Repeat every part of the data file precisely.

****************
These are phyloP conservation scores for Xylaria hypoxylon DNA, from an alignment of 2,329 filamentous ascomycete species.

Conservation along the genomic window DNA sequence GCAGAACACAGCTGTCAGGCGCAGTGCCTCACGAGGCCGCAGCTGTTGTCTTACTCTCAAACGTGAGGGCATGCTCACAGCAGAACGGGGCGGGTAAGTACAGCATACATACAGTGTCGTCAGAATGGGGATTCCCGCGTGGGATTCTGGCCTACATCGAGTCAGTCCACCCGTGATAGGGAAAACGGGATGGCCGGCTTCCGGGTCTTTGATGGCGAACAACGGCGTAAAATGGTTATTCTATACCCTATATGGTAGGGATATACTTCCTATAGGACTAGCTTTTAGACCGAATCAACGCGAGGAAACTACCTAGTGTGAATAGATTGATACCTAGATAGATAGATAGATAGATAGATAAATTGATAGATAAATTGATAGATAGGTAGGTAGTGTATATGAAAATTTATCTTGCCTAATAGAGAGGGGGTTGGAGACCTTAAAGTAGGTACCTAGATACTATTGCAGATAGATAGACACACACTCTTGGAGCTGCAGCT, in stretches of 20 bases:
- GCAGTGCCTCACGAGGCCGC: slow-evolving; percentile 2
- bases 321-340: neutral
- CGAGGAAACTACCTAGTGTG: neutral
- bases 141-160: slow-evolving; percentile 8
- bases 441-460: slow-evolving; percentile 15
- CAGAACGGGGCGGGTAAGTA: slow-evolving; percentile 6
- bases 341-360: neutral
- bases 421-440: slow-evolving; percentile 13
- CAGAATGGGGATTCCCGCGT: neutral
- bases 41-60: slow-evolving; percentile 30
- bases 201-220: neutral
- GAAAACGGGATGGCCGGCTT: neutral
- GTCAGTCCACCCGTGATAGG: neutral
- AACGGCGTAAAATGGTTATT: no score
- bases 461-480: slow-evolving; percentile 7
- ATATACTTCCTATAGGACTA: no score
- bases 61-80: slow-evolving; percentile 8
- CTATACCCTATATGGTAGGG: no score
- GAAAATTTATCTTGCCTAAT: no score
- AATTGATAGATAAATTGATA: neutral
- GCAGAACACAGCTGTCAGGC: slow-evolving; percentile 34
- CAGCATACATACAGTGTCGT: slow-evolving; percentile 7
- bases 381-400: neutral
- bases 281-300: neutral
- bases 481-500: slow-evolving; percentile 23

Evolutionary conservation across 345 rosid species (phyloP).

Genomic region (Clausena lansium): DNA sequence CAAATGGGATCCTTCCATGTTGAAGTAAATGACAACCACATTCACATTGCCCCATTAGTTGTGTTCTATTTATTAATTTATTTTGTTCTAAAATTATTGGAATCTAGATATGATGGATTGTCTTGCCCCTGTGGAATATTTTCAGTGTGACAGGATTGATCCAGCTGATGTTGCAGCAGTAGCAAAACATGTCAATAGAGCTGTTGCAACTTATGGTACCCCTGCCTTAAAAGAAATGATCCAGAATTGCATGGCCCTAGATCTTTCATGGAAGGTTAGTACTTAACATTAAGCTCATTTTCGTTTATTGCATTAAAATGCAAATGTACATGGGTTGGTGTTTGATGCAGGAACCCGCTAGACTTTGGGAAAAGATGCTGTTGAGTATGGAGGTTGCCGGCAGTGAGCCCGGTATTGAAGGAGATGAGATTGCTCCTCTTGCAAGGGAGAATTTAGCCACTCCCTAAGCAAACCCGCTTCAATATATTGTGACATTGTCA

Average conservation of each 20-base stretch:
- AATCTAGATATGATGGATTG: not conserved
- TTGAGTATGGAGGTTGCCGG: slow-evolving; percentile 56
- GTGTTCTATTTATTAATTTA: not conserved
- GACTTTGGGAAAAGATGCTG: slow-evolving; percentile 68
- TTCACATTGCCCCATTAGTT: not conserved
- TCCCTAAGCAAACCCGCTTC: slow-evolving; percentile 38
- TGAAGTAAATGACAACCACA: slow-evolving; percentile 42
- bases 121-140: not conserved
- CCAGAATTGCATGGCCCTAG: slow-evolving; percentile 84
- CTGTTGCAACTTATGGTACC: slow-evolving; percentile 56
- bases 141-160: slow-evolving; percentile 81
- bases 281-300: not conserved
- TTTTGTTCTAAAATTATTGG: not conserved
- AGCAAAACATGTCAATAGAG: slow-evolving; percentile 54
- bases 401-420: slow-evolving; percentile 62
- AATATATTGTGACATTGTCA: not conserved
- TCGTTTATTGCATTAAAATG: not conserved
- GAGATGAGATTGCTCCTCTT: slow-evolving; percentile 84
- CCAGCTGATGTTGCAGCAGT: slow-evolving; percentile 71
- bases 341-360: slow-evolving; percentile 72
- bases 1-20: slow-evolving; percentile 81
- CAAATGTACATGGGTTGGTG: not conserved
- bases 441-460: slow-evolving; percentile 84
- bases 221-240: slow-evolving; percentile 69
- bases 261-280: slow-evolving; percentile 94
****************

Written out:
These are phyloP conservation scores for Xylaria hypoxylon DNA, from an alignment of 2,329 filamentous ascomycete species.

Conservation along the genomic window DNA sequence GCAGAACACAGCTGTCAGGCGCAGTGCCTCACGAGGCCGCAGCTGTTGTCTTACTCTCAAACGTGAGGGCATGCTCACAGCAGAACGGGGCGGGTAAGTACAGCATACATACAGTGTCGTCAGAATGGGGATTCCCGCGTGGGATTCTGGCCTACATCGAGTCAGTCCACCCGTGATAGGGAAAACGGGATGGCCGGCTTCCGGGTCTTTGATGGCGAACAACGGCGTAAAATGGTTATTCTATACCCTATATGGTAGGGATATACTTCCTATAGGACTAGCTTTTAGACCGAATCAACGCGAGGAAACTACCTAGTGTGAATAGATTGATACCTAGATAGATAGATAGATAGATAGATAAATTGATAGATAAATTGATAGATAGGTAGGTAGTGTATATGAAAATTTATCTTGCCTAATAGAGAGGGGGTTGGAGACCTTAAAGTAGGTACCTAGATACTATTGCAGATAGATAGACACACACTCTTGGAGCTGCAGCT, in stretches of 20 bases:
- GCAGTGCCTCACGAGGCCGC: slow-evolving; percentile 2
- bases 321-340: neutral
- CGAGGAAACTACCTAGTGTG: neutral
- bases 141-160: slow-evolving; percentile 8
- bases 441-460: slow-evolving; percentile 15
- CAGAACGGGGCGGGTAAGTA: slow-evolving; percentile 6
- bases 341-360: neutral
- bases 421-440: slow-evolving; percentile 13
- CAGAATGGGGATTCCCGCGT: neutral
- bases 41-60: slow-evolving; percentile 30
- bases 201-220: neutral
- GAAAACGGGATGGCCGGCTT: neutral
- GTCAGTCCACCCGTGATAGG: neutral
- AACGGCGTAAAATGGTTATT: no score
- bases 461-480: slow-evolving; percentile 7
- ATATACTTCCTATAGGACTA: no score
- bases 61-80: slow-evolving; percentile 8
- CTATACCCTATATGGTAGGG: no score
- GAAAATTTATCTTGCCTAAT: no score
- AATTGATAGATAAATTGATA: neutral
- GCAGAACACAGCTGTCAGGC: slow-evolving; percentile 34
- CAGCATACATACAGTGTCGT: slow-evolving; percentile 7
- bases 381-400: neutral
- bases 281-300: neutral
- bases 481-500: slow-evolving; percentile 23

Evolutionary conservation across 345 rosid species (phyloP).

Genomic region (Clausena lansium): DNA sequence CAAATGGGATCCTTCCATGTTGAAGTAAATGACAACCACATTCACATTGCCCCATTAGTTGTGTTCTATTTATTAATTTATTTTGTTCTAAAATTATTGGAATCTAGATATGATGGATTGTCTTGCCCCTGTGGAATATTTTCAGTGTGACAGGATTGATCCAGCTGATGTTGCAGCAGTAGCAAAACATGTCAATAGAGCTGTTGCAACTTATGGTACCCCTGCCTTAAAAGAAATGATCCAGAATTGCATGGCCCTAGATCTTTCATGGAAGGTTAGTACTTAACATTAAGCTCATTTTCGTTTATTGCATTAAAATGCAAATGTACATGGGTTGGTGTTTGATGCAGGAACCCGCTAGACTTTGGGAAAAGATGCTGTTGAGTATGGAGGTTGCCGGCAGTGAGCCCGGTATTGAAGGAGATGAGATTGCTCCTCTTGCAAGGGAGAATTTAGCCACTCCCTAAGCAAACCCGCTTCAATATATTGTGACATTGTCA

Average conservation of each 20-base stretch:
- AATCTAGATATGATGGATTG: not conserved
- TTGAGTATGGAGGTTGCCGG: slow-evolving; percentile 56
- GTGTTCTATTTATTAATTTA: not conserved
- GACTTTGGGAAAAGATGCTG: slow-evolving; percentile 68
- TTCACATTGCCCCATTAGTT: not conserved
- TCCCTAAGCAAACCCGCTTC: slow-evolving; percentile 38
- TGAAGTAAATGACAACCACA: slow-evolving; percentile 42
- bases 121-140: not conserved
- CCAGAATTGCATGGCCCTAG: slow-evolving; percentile 84
- CTGTTGCAACTTATGGTACC: slow-evolving; percentile 56
- bases 141-160: slow-evolving; percentile 81
- bases 281-300: not conserved
- TTTTGTTCTAAAATTATTGG: not conserved
- AGCAAAACATGTCAATAGAG: slow-evolving; percentile 54
- bases 401-420: slow-evolving; percentile 62
- AATATATTGTGACATTGTCA: not conserved
- TCGTTTATTGCATTAAAATG: not conserved
- GAGATGAGATTGCTCCTCTT: slow-evolving; percentile 84
- CCAGCTGATGTTGCAGCAGT: slow-evolving; percentile 71
- bases 341-360: slow-evolving; percentile 72
- bases 1-20: slow-evolving; percentile 81
- CAAATGTACATGGGTTGGTG: not conserved
- bases 441-460: slow-evolving; percentile 84
- bases 221-240: slow-evolving; percentile 69
- bases 261-280: slow-evolving; percentile 94